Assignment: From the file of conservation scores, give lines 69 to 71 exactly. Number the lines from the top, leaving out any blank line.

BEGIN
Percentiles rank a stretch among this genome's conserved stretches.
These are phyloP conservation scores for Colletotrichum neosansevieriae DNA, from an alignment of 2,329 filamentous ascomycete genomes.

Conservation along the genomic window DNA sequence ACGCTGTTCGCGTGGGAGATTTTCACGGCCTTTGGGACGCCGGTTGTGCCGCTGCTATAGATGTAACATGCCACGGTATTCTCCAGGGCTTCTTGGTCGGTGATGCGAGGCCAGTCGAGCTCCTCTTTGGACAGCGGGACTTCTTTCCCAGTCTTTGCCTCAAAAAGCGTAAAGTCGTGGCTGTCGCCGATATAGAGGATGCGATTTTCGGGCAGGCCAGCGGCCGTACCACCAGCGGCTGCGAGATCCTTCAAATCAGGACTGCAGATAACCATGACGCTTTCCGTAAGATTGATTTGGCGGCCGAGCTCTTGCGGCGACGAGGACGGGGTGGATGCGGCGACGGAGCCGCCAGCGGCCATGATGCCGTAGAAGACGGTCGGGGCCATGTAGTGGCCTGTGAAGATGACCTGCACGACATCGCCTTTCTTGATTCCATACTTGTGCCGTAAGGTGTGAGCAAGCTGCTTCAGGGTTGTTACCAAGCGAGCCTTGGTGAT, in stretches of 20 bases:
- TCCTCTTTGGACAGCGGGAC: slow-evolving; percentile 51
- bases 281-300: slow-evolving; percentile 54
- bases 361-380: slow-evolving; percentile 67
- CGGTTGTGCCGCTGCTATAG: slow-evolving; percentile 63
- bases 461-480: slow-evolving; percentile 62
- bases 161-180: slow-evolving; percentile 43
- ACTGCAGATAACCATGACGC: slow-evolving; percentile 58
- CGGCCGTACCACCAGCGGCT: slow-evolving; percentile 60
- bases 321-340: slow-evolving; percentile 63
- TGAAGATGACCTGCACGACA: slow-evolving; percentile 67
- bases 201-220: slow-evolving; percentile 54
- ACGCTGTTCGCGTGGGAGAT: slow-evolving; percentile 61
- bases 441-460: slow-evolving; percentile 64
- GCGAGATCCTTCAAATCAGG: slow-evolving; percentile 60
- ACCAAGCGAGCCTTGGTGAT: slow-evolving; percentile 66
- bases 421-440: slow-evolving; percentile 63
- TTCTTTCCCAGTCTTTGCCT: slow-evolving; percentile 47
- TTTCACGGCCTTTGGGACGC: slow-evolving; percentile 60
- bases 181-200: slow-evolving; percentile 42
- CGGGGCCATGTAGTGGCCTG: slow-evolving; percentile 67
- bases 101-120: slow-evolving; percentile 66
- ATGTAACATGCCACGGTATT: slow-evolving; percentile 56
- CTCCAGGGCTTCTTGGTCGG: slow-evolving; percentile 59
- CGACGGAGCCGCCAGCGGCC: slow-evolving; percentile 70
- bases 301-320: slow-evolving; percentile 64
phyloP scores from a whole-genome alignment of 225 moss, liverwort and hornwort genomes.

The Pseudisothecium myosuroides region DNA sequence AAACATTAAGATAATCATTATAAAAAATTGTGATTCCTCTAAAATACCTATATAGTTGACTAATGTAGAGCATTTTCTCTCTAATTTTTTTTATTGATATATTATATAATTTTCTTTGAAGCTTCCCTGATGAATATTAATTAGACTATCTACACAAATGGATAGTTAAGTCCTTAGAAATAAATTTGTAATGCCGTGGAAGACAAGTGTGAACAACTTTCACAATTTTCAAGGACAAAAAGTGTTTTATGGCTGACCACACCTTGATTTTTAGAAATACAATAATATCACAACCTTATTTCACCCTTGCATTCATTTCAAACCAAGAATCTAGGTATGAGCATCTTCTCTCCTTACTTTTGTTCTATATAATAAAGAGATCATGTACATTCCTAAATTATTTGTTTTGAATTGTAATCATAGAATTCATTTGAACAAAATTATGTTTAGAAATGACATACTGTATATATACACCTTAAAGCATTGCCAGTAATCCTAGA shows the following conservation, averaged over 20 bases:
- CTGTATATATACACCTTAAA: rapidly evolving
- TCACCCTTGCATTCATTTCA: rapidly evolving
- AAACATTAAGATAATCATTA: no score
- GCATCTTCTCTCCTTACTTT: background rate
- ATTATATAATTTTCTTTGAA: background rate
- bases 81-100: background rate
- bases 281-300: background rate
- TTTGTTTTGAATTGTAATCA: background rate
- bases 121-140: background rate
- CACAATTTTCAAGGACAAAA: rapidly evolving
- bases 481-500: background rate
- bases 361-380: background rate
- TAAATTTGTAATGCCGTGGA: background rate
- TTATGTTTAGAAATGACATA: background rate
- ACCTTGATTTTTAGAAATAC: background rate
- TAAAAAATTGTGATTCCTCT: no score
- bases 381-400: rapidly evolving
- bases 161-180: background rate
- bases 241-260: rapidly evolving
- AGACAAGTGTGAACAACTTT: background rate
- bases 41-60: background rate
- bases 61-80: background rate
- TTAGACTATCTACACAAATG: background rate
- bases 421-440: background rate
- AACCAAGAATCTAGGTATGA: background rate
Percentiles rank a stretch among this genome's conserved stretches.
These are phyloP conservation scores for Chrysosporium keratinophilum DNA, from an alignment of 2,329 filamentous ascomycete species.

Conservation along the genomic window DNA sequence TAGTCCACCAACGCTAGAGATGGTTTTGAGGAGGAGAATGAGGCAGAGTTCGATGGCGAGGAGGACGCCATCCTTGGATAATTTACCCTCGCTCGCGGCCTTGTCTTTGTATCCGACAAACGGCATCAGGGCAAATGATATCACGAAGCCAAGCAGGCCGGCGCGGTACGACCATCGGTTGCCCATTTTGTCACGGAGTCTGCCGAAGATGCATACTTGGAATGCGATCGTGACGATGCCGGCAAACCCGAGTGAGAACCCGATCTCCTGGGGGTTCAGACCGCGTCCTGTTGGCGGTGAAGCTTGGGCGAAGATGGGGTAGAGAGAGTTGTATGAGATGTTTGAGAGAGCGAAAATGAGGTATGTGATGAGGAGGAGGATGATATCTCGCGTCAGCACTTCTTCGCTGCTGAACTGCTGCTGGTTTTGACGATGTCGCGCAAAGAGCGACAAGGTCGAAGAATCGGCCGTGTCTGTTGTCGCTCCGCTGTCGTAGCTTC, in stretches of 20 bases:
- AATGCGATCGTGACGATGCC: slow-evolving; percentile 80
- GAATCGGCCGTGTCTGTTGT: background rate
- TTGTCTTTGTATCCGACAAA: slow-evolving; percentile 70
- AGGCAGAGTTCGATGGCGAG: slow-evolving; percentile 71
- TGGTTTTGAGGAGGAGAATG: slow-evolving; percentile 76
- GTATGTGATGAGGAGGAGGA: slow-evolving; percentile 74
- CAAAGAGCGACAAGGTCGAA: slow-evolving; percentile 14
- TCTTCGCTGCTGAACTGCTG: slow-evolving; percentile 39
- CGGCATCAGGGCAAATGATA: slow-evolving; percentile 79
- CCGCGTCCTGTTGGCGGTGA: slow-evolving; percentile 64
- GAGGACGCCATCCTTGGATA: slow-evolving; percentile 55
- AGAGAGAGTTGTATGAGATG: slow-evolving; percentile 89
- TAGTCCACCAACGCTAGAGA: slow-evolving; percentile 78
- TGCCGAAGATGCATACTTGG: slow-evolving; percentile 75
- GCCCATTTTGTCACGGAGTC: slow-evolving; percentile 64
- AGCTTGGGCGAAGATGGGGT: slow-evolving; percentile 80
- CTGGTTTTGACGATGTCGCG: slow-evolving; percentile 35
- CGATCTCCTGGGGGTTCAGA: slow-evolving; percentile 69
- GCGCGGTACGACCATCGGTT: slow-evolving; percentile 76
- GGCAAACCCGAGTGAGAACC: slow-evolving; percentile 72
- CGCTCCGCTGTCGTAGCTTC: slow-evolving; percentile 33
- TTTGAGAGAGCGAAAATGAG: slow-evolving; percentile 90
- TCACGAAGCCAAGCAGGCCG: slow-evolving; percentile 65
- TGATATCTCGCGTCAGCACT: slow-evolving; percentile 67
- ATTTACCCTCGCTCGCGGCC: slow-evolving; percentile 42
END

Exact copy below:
- GAGGACGCCATCCTTGGATA: slow-evolving; percentile 55
- AGAGAGAGTTGTATGAGATG: slow-evolving; percentile 89
- TAGTCCACCAACGCTAGAGA: slow-evolving; percentile 78